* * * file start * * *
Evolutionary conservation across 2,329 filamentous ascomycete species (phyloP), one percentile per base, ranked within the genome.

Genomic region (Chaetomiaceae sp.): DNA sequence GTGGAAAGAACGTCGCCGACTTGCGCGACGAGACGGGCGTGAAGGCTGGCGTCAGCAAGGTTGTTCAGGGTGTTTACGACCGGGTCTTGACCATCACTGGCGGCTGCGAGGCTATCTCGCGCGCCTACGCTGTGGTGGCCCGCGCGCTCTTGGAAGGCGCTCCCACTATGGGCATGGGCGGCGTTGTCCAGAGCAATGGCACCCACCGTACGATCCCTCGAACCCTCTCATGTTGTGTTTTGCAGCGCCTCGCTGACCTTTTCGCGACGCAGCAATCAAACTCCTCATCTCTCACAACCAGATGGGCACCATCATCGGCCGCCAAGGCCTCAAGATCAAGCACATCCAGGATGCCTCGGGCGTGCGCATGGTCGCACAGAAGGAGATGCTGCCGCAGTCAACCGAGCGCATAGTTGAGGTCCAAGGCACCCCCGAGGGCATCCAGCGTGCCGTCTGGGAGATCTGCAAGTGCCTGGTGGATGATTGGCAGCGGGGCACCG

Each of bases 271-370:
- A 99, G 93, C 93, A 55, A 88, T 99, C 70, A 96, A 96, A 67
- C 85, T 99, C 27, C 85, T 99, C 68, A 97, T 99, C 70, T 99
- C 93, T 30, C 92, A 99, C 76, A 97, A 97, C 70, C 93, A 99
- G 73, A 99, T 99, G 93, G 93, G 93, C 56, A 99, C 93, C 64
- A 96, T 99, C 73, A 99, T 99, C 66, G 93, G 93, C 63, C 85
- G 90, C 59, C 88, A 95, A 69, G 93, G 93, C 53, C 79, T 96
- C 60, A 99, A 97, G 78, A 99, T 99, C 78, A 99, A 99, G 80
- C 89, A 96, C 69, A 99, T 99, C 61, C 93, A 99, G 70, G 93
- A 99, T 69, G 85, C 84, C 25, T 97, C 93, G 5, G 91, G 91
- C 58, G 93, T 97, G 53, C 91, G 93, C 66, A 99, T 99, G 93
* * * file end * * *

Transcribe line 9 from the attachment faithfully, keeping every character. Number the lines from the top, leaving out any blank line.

- G 90, C 59, C 88, A 95, A 69, G 93, G 93, C 53, C 79, T 96